TEAM CBT Homework is important. It is a must for TEAM CBT therapy. Without it being done, there is relatively little progress to be made. Think of it as going to the gym. Going once a week is not enough. There is a lot of progress, however, when clients both work out at home plus visit a gym once or twice a week.
Among other things, I will ask you to complete exercises that we have started in therapy but haven't finished. People who do these self-help assignments between therapy sessions usually make the most rapid gains. In contrast, people who are unwilling to help themselves between sessions are often slow to improve.
Homework First Steps
1. Be sure to buy the book by David Burns MD: Feeling Good - the Handbook
2. Completing forms is part of the therapy, becoming more aware of our emotions, physical sensations & thoughts. Complete the following from the FORMS pages: 7, 9, 10, 12, & 13.
Add up the scores and send me the totals, please.
3. For our session, have ready forms 1, 2 & 4. Do not complete. Keep them blank but ready to use, probably at our first session.
4. Always have a pen and paper pad. Writing is a big part of TEAM CBT therapy.
Examples of Follow-up Homework
1. I will ask you to do some reading such as my Counselling Short Stories that illustrate how TEAM CBT Therapy is applied. Most importantly, we will be using one or more of these books by David Burns MD:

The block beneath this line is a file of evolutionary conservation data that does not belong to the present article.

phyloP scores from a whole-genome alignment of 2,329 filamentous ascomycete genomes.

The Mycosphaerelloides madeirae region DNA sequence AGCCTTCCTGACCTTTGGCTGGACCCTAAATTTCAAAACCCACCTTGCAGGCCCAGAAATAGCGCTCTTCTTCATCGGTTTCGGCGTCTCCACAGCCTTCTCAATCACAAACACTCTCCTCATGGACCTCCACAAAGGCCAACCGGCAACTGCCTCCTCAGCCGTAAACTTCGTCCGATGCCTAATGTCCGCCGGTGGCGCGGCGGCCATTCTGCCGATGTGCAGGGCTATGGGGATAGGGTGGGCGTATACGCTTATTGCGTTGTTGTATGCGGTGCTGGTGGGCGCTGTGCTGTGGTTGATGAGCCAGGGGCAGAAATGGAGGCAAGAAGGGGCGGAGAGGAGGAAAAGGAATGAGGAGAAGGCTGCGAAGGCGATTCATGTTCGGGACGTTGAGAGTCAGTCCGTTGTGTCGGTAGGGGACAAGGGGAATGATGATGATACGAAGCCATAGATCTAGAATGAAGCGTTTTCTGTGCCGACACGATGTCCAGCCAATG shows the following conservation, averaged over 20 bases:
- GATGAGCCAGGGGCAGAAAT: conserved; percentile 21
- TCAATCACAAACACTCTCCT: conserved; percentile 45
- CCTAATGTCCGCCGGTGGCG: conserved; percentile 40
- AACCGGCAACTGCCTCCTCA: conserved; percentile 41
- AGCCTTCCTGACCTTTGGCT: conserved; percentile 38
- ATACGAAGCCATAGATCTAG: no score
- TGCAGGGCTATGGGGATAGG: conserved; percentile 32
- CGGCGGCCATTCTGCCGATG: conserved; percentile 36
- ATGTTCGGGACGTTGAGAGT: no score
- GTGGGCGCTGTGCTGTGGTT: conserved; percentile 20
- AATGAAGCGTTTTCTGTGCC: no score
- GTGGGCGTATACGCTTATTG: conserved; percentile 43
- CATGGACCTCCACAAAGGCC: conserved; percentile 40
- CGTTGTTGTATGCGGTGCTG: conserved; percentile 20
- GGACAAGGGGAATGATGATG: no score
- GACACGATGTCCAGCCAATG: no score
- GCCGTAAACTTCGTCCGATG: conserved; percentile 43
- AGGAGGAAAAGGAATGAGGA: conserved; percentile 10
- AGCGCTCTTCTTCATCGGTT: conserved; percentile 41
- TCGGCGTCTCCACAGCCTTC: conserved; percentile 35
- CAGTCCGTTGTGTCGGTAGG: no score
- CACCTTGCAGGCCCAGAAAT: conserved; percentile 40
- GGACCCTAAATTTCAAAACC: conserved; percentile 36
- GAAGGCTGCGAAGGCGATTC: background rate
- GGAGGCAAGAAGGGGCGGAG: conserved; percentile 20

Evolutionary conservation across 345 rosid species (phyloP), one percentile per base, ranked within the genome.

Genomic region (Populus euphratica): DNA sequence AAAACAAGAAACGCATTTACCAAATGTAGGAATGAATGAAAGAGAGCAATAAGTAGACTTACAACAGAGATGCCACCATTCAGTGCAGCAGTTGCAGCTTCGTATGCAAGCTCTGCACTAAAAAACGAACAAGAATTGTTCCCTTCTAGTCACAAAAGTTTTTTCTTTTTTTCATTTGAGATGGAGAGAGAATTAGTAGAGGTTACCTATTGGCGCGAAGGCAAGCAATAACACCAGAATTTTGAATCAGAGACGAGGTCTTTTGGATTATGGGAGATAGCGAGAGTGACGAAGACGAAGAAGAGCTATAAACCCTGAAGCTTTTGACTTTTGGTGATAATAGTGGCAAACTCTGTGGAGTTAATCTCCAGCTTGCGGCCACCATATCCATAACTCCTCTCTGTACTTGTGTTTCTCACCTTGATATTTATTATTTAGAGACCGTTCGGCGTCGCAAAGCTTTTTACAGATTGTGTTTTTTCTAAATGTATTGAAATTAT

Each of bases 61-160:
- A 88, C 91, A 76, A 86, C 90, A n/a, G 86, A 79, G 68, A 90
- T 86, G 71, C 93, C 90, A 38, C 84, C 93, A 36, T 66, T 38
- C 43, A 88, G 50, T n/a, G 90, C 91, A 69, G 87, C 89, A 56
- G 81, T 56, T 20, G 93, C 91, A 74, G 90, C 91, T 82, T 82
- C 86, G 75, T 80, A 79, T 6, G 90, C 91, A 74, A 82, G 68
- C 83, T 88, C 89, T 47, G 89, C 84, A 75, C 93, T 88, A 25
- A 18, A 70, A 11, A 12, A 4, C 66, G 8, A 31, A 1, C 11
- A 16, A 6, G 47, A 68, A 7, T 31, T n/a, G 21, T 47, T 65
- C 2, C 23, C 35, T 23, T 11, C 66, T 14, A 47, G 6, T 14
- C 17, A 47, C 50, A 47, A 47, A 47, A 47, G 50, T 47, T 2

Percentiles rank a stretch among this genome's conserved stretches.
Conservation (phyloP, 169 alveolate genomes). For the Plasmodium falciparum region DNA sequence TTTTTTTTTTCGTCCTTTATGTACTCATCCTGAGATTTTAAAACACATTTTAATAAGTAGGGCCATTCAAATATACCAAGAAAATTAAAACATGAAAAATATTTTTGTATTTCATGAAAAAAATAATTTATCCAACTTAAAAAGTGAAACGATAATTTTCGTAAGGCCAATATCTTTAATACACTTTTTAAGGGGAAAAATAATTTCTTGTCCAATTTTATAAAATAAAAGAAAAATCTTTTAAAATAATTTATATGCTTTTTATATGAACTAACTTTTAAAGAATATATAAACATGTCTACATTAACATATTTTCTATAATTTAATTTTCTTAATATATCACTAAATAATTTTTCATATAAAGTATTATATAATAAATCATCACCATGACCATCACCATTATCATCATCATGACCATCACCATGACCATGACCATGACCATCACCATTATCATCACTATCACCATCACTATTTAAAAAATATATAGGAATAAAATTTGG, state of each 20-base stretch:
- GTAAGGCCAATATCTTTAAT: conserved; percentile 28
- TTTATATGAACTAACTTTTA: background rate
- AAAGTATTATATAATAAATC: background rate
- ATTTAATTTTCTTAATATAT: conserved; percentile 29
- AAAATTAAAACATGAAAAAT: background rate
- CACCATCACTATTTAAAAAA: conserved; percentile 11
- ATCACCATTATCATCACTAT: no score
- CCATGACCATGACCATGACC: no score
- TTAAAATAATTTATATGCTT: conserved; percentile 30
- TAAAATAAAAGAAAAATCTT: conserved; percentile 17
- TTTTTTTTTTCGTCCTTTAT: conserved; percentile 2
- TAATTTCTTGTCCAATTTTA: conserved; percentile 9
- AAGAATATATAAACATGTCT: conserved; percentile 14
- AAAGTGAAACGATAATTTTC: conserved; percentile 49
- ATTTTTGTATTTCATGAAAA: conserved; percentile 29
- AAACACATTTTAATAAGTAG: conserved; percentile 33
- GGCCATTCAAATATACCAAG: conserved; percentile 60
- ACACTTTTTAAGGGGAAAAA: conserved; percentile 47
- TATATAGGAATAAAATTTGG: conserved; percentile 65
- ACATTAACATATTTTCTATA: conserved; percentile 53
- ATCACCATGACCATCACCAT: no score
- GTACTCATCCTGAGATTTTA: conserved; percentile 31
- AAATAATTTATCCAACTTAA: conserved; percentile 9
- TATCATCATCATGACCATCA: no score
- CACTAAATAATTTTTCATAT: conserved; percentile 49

a) Feeling Good: the New Mood Therapy
b) The Feeling Good Handbook
c) When Panic Attacks: The New Drug Free-Free Anxiety Therapy That Can Change Your Life
2. I will ask you to do some listening to Feeling Good podcasts by going to the link below and choosing the particular recommended listening homework. You can also download FEELING GOOD free from itunes with all the same podcasts.
3. Using tests, I will ask you to assess your levels of depression and anxiety. These tests can help you track your progress
4. I usually will ask you to complete a Mood Log or other therapy work that we began during your therapy session but didn't complete.
5 I may ask you to do some 'exposure therapy', and face what you fear. If you have, for example a phobia, the fear-of-taking-an-elevator. We would begin by designing a Fear Ladder together. Then you will approach this fear by doing the first step which might be stepping on and then off of the elevator to begin, in short, small steps beginning with the least fearful.
6. I usually also ask you to do two relaxation exercises not as a solution but both as a distraction and a support: one is visualization plus relaxed breathing and the other is a body relaxation technique called Tense and Release.